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Will the Electricity Generator Levy hit SSE and RWE share prices?

The energy crisis has underlined the need to shift away from fossil fuels to low carbon sources and infrastructure. However, the bosses of SSE and RWE say that a new levy on electricity generators could pose a risk to investment in renewables.

- The UK government has announced a 45% levy on electricity generators.

- SSE and RWE bosses believe the move will impact net zero and low carbon investments.

- The two stocks are held by the Goldman Sachs Bloomberg Clean Energy Equity ETF.

Energy companies including SSE [SSE.L] and RWE [RWE.DE] are reviewing the impact of the UK government’s Electricity Generator Levy, announced in the Autumn Statement.

The levy is a 45% tax on “extraordinary returns” from low carbon UK electricity generation, according to a government statement. “Extraordinary returns” are defined as electricity sold at an average price of more than £75 per megawatt hour (MWh) — roughly 1.5 times the average price of electricity over the past decade.

The levy has attracted criticism. “In times of national crisis, everyone should be playing their part. I’m deeply disappointed that renewables have been singled out — it seems it’s a recession made by gas, but a recovery to be paid for by renewables,” Keith Anderson, CEO of Scottish Power, a subsidiary of Spanish energy giant Iberdrola [IBE.MC], said in a statement.

“To say that imposing a 45% windfall tax on some areas of our business … will not impact investment is nonsense,” Alistair Phillips-Davies, CEO of SSE, told BBC Radio 5 Live.

Nevertheless, the SSE share price is up 9.8% in the past month and up 8.3% year-to-date as of 28 November’s market close.

SSE invests four times profit in clean energy

A few days before the government announced the Electricity Generator Levy, SSE had declared its H1 2023 earnings. Pre-tax profits had jumped 221% to £559m in the six months to the end of September. Post-tax profit soared 305% from £111m in H1 2022 to £450m.

Operating profit in SSE’s renewable business decreased marginally in H1 2023 year-over-year to £22.5m, partly due to “unfavourable weather” conditions'. For comparison, the operating profit from transmission was £208m, distribution £175m, and £100m thermal.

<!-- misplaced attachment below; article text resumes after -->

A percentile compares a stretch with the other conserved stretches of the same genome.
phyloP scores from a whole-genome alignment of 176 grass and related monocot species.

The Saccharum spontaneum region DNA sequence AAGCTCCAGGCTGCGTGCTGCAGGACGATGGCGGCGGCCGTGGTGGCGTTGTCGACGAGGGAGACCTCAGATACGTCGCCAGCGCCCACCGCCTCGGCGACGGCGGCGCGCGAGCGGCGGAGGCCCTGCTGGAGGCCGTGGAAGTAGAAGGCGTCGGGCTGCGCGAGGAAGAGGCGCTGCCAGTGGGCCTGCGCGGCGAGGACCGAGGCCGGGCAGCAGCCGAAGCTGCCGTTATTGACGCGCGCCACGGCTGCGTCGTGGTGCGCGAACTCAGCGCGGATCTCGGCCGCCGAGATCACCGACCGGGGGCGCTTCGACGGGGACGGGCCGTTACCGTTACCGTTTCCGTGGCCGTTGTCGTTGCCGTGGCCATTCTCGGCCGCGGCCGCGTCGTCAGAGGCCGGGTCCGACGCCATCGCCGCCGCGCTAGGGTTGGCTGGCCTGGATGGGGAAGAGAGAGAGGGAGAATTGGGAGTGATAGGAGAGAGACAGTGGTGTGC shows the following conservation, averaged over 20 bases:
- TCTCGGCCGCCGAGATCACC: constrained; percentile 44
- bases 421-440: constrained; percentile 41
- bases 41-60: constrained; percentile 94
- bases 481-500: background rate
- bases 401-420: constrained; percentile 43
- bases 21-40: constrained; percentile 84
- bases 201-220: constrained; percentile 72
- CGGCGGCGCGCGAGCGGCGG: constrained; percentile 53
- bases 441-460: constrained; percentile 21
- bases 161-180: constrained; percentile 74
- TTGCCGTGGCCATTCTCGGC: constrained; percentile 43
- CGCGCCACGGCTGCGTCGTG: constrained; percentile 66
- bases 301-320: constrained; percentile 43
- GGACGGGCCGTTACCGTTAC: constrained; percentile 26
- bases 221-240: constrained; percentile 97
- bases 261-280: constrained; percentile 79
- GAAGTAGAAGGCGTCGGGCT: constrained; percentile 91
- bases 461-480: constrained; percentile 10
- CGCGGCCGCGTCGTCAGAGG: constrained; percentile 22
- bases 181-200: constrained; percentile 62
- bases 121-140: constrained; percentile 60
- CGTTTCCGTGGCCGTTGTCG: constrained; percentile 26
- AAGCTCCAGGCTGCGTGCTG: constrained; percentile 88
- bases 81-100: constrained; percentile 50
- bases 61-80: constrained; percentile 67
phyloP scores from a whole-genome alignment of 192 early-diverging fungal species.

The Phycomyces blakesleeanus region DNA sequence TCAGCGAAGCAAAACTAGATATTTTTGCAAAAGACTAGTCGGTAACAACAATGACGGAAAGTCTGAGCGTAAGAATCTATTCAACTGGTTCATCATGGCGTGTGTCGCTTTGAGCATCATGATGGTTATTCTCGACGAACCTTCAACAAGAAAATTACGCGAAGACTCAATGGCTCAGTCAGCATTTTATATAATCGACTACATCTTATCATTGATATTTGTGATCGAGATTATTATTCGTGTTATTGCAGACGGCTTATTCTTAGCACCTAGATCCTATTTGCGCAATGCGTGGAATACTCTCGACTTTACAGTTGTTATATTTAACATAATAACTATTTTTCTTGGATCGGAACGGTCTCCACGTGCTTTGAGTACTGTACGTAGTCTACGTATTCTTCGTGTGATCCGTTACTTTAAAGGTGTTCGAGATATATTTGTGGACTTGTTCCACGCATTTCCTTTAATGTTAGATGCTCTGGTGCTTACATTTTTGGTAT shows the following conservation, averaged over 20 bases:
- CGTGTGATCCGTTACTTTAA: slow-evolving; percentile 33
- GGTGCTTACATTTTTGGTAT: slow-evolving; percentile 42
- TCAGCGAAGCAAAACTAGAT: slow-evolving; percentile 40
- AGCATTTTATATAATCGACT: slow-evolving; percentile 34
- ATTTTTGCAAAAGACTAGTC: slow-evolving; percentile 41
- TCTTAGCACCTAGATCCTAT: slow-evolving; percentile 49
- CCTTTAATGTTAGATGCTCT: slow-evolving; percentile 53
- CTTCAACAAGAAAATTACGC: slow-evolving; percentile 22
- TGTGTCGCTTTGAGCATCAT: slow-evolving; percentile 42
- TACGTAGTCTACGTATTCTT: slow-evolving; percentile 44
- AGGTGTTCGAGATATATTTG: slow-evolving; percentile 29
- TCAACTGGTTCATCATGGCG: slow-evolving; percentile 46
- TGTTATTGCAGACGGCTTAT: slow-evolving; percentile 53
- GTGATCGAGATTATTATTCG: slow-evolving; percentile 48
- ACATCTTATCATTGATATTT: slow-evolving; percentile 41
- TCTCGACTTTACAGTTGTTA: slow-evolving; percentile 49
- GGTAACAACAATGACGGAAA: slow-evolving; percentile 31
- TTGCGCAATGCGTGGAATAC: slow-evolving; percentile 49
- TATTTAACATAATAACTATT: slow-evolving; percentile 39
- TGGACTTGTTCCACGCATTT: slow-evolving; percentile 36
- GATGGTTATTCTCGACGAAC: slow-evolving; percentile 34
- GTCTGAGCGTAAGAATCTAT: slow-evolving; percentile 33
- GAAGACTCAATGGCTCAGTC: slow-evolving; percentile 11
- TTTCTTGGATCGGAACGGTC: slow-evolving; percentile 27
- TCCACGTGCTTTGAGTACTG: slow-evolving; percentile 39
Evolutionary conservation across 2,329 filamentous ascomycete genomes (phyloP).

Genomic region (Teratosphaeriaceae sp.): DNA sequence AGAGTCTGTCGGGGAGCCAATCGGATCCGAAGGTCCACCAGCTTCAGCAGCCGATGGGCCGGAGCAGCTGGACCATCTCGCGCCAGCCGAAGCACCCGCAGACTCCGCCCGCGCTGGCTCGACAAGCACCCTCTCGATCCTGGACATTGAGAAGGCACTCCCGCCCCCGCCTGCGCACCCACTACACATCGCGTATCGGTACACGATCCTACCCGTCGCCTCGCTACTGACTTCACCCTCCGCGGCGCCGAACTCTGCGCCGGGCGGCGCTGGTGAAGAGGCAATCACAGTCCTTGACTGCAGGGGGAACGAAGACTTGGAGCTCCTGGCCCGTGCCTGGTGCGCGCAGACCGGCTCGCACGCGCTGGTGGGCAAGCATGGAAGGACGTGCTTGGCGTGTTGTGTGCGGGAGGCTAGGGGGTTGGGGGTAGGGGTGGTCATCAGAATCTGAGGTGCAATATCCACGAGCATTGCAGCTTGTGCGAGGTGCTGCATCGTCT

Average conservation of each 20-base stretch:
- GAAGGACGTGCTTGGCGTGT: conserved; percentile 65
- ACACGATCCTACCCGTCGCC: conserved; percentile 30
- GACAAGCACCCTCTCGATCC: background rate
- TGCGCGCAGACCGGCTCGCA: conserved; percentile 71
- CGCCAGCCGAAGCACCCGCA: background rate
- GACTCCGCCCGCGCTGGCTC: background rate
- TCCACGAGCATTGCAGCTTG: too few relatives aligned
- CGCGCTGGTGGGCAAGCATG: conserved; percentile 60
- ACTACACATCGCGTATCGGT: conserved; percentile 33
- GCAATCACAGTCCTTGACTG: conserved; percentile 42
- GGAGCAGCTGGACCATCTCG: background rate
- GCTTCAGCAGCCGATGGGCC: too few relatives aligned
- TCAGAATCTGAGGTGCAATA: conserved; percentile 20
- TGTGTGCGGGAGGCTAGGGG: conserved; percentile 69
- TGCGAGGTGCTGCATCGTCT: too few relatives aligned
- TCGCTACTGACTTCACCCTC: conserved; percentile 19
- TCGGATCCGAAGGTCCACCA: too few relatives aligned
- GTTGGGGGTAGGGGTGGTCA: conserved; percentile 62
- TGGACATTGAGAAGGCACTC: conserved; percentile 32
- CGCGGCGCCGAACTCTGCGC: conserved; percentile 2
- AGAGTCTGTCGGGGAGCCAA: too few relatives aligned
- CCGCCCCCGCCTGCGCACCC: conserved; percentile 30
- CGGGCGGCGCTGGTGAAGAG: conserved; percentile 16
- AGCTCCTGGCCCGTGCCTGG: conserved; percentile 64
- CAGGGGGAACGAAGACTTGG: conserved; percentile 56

SSE tried to ease any concern about its mammoth profits by pointing out it had invested £1.7bn, almost four times its net income.

“This has enabled us to invest far more than we earn — building and operating the clean homegrown energy infrastructure that will provide a sustainable solution to the current energy crisis,” said Phillips-Davies in prepared remarks.

The CEO even gave his blessing to levies on profits as long as they “are fair and reasonable”, adding that the UK has “created an amazing environment for investors… it’s critical we don’t endanger that”.

Levy undermines green investment

The structure of the Electricity Generator Levy leaves much to be desired, though, say energy experts.

Scottish Power’s Anderson said in his statement that imposing the levy, which will come into force in January 2023, through March 2028, “creates a five-year long corridor of uncertainty for investors — hitting the clean energy projects we need more of to wean us off gas dependency and decarbonise”.

SSE announced at the end of 2021 that it planned to invest £12.5bn by 2026 in low carbon infrastructure, an increase of 65% on what it had previously pledged. Some of this investment could now be under threat as a result of the Electricity Generator Levy. Phillips-Davies stressed in his statement that it was important that the company had “all the money we can to develop all the opportunities we can so we can invest our way out [of] this crisis for people”.

The UK chair of RWE, Tom Glover, delivered just as strong a rebuke, saying in a statement seen by Bloomberg, that the levy undermined investor confidence in renewables. It’ll be “harder for the UK to deliver its net-zero decarbonisation commitments,” Glover warned. 

Funds in focus: First Trust Global Wind Energy ETF

The Goldman Sachs Bloomberg Clean Energy Equity ETF [GCLN] holds both SSE and RWE, allocating them weightings of 1.40% and 0.21% respectively as of 25 November. The fund is down 3.67% since 10 February, when the fund launched, but up 6.2% in the past month.

Both stocks are also held by the First Trust Global Wind Energy ETF [FAN]. RWE currently has a 2.37% weighting and SSE a 2.23% weighting. The fund is down 15.2% year-to-date, but up 6.5% in the past month.

SSE is also held by the iShares MSCI United Kingdom ETF [EWU] and has a weighting of 0.99%. The fund is down 5.6% year-to-date, but up 8.5% in the past month to 28 November.

Disclaimer Past performance is not a reliable indicator of future results.

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